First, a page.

The new rules, which are applied retroactively, allow inmates to cut as much as one-half off their jail sentence. They were included in a bill signed as part of last year’s budget package that will reduce state prison populations.In a recession, people are more likely to be financially (and otherwise) desperate and thus more prone to crime. In addition, they can rationally expect shorter prisoner sentences as states find other pressing needs to spend money on besides housing criminals (according to one source, it costs $79 a day to house a prisoner but $3.50 to keep the criminal on probation).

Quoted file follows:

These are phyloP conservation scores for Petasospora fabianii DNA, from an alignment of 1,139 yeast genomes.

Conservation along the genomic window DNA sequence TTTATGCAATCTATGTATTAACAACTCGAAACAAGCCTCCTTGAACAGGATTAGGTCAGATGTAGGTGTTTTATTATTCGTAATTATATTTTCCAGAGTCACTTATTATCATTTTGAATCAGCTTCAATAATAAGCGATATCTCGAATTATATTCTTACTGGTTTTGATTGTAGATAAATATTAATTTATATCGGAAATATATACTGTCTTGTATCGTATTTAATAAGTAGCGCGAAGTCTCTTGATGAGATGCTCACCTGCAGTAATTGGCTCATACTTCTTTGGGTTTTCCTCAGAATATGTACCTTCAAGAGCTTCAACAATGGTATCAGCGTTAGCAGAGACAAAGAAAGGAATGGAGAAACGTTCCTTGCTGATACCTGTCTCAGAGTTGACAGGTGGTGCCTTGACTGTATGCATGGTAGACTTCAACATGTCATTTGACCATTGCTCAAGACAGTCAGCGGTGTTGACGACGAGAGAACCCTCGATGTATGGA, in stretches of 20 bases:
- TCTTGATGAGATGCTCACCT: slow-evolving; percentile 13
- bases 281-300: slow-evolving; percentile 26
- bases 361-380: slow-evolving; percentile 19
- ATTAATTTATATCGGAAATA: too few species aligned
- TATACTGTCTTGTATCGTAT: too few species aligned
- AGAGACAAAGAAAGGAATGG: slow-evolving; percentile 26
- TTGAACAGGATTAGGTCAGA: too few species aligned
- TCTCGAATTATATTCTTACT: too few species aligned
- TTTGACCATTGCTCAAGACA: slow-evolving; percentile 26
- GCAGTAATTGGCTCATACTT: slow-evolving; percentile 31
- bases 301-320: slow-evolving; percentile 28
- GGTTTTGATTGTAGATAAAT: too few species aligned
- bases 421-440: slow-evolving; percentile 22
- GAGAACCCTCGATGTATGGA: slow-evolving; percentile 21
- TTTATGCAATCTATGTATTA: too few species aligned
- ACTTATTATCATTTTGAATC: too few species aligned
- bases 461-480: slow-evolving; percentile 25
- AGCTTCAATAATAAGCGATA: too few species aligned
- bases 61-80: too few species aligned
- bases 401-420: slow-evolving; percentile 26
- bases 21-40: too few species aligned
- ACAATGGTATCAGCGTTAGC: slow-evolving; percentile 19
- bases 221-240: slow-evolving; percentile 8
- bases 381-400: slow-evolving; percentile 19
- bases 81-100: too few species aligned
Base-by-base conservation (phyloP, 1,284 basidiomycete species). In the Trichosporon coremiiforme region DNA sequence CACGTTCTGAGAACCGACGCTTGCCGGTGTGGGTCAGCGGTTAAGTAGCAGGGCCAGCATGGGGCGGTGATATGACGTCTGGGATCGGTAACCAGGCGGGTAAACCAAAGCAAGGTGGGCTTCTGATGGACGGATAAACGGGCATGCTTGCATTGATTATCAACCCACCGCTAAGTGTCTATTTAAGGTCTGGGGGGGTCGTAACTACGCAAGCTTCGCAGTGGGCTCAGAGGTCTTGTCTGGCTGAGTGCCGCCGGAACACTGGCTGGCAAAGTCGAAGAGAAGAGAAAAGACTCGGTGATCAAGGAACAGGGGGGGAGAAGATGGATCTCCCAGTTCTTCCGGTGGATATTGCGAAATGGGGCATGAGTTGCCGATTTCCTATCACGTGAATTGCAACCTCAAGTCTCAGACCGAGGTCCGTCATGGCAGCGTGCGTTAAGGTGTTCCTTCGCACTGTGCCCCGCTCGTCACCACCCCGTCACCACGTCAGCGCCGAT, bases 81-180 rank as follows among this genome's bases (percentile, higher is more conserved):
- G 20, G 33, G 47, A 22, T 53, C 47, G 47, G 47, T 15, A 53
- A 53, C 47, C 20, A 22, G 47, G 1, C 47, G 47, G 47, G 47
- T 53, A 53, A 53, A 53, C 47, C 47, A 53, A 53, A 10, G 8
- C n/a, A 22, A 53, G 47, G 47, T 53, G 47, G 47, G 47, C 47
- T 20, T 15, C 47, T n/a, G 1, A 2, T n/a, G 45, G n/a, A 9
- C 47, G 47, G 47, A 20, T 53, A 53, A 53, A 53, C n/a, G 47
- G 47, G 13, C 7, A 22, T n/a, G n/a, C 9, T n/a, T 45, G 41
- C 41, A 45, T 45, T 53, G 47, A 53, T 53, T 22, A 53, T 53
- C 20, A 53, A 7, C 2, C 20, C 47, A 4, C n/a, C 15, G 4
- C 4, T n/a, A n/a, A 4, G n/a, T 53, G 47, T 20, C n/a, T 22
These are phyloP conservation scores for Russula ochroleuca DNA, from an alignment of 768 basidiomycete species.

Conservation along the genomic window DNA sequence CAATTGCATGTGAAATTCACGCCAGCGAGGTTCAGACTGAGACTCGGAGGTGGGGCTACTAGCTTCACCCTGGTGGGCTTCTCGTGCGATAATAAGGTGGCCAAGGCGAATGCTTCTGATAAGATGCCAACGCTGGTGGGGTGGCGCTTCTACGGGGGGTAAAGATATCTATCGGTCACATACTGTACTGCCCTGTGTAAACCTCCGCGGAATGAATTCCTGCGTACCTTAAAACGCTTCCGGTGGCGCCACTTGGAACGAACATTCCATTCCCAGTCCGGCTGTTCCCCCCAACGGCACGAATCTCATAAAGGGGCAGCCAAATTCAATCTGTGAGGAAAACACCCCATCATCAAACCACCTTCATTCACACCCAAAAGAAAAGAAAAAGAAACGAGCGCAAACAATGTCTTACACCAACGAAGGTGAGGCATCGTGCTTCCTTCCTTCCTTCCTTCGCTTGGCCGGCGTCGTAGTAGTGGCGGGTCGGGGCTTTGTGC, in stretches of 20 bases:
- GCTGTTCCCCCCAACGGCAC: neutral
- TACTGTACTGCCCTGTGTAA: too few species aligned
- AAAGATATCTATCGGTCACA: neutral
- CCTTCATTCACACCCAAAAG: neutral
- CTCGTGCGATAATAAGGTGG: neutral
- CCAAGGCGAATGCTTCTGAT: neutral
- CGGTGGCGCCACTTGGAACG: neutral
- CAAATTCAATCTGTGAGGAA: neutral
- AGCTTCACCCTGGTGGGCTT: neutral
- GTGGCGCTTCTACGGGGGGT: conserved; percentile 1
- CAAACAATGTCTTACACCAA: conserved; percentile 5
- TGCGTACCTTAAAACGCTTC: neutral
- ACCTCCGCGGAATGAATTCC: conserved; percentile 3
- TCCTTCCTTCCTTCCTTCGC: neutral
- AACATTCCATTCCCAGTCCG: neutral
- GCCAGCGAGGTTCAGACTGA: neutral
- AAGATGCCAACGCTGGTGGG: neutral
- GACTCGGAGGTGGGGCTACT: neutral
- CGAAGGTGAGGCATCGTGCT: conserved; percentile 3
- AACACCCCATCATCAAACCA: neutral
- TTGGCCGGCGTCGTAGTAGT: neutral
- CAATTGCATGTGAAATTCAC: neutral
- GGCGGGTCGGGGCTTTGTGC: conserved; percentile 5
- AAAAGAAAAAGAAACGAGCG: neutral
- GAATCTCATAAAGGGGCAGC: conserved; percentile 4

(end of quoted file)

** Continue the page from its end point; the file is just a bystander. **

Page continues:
I wonder if the law (and ones like it) will be reversed once the economy picks up again. Perhaps someone could do an econometric regression to see if mean prison terms are a function of macroeconomic factors.